The werewolves in these stories aren’t hideous beasts that prowl the forests waiting for innocent travellers to eat (though Marie hints that some werewolves do this, just not her hero). They are civilized, aristocratic men who, due to circumstance and feminine malevolence, are forced to adopt the form of a wolf and abandon their former homes until they can find a cure. These men are tortured and miserable souls, cursed by the wicked women in their lives and perpetually grieving for their lost humanity. The possibility that they might lose the last shred of this humanity and become a snarling monster is never very far away.

But these men are victims. They are lost to a curse that is beyond their control. A Freudian might suggest that they are symbolic of the ‘beast within’ – the uncivilized and animalistic id that continuously threatens to overwhelm the more socially acceptable ego. I prefer to think of these medieval werewolves in terms of the cultural changes that were occurring when these stories were written: programmes of deforestation and urbanization (which had begun centuries earlier but became more sustained in the late Middle Ages) were ‘civilizing’ the wilderness, new genres of literature (particularly the romance) focused on nostalgic longing for a more innocent past, and organized wolf-hunts had set in motion a project that would eventually see native wolves hunted to extinction in many parts of Europe. Under these circumstances, werewolves are created as a romanticized reminder of a more rural, wilder past. These wolves belong to the forest, even at a time (especially at a time) when both wolves and forests were beginning to be systematically destroyed.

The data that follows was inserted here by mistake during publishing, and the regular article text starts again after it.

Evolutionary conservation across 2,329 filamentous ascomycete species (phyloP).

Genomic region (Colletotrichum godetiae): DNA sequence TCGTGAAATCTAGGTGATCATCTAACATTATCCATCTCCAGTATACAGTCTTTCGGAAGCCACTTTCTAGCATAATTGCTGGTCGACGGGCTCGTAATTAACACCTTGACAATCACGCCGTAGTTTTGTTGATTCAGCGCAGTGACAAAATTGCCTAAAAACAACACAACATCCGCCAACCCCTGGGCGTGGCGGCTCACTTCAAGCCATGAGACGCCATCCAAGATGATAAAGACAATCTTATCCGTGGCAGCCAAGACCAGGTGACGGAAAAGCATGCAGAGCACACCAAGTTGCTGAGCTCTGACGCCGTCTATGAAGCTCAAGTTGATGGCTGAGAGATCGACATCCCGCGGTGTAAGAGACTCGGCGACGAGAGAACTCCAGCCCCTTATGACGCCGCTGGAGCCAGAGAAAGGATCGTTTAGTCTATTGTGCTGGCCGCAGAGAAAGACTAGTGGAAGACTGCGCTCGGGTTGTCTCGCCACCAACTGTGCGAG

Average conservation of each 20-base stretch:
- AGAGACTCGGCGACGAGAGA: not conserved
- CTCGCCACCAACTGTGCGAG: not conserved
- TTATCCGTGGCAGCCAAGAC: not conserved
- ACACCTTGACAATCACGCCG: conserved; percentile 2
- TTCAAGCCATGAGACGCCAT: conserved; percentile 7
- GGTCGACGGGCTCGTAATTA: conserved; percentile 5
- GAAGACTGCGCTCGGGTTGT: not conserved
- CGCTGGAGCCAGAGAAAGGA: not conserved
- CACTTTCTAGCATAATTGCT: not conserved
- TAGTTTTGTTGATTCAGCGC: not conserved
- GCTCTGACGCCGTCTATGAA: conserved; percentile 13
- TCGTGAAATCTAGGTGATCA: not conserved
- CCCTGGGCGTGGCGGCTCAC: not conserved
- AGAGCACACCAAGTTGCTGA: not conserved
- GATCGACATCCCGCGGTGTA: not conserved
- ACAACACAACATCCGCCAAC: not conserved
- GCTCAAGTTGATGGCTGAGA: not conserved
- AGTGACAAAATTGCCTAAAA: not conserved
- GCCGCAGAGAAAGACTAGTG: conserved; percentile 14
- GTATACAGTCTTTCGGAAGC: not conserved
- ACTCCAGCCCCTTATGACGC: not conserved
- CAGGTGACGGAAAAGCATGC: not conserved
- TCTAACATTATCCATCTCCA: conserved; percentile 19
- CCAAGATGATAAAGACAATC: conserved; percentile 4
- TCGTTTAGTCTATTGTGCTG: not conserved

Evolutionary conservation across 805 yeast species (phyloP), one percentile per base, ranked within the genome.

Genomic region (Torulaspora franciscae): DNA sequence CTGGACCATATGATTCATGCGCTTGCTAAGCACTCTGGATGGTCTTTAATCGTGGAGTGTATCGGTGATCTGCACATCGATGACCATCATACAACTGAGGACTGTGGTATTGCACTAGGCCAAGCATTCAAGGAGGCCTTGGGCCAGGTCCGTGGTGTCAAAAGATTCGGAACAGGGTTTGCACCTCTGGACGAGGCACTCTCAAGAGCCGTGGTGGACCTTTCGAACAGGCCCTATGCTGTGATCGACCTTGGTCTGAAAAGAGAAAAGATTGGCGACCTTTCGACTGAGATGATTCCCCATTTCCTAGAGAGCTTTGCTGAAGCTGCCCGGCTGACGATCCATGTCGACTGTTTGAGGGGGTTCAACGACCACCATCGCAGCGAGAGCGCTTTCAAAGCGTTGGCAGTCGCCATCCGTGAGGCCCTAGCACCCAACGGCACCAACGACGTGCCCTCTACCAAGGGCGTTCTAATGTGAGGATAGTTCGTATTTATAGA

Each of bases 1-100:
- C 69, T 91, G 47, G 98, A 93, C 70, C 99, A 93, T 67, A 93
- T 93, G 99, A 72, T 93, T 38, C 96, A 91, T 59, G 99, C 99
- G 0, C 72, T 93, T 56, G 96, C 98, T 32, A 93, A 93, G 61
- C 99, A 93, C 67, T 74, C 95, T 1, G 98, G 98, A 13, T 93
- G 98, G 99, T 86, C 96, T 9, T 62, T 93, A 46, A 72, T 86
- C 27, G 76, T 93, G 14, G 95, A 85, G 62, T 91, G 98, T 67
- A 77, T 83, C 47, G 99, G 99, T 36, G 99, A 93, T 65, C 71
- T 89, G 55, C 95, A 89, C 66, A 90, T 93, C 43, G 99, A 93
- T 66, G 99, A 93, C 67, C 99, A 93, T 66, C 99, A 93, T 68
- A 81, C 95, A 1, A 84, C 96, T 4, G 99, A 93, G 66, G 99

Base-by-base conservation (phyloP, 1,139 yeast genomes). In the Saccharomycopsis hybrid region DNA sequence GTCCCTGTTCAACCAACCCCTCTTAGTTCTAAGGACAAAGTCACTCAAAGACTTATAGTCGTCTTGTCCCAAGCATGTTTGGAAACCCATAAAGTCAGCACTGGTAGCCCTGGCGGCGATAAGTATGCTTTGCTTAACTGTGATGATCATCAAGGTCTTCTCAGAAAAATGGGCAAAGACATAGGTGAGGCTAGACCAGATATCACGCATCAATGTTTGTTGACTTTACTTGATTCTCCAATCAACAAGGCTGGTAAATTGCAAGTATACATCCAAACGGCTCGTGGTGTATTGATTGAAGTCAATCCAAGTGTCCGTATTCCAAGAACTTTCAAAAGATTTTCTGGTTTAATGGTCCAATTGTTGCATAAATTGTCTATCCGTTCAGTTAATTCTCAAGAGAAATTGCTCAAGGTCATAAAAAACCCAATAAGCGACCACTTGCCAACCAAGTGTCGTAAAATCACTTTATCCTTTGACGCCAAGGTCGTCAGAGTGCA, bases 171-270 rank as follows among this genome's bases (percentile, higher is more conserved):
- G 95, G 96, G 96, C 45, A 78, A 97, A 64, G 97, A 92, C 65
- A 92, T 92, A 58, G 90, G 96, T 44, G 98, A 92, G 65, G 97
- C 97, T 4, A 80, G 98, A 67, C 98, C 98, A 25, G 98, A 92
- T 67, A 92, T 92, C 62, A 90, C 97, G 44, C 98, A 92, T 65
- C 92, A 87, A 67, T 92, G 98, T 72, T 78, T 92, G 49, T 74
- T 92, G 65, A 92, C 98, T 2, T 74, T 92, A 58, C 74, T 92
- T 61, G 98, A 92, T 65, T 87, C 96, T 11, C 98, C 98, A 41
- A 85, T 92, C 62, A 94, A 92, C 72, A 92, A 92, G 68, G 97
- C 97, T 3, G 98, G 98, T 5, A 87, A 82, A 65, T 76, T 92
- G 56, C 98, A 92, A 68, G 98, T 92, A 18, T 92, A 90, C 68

Skip forward a few centuries, and we can see the descendants of these romantic, sympathetic werewolves in contemporary fiction and film. Many werewolves are still victims – the innocent hiker whose only crime was to forget to stick to the road, the young man feeling the weight of his bloodline forcing him to change into something he is not, the embattled underdog who fights the oppressive vampire. (I’m leaving female werewolves out of this for now, because… well… that’s a whole other story…) Even in the most gory, bloody horror films, we still have sympathy for the werewolf. It’s not his fault he’s a monster! He’s trying his best to control it!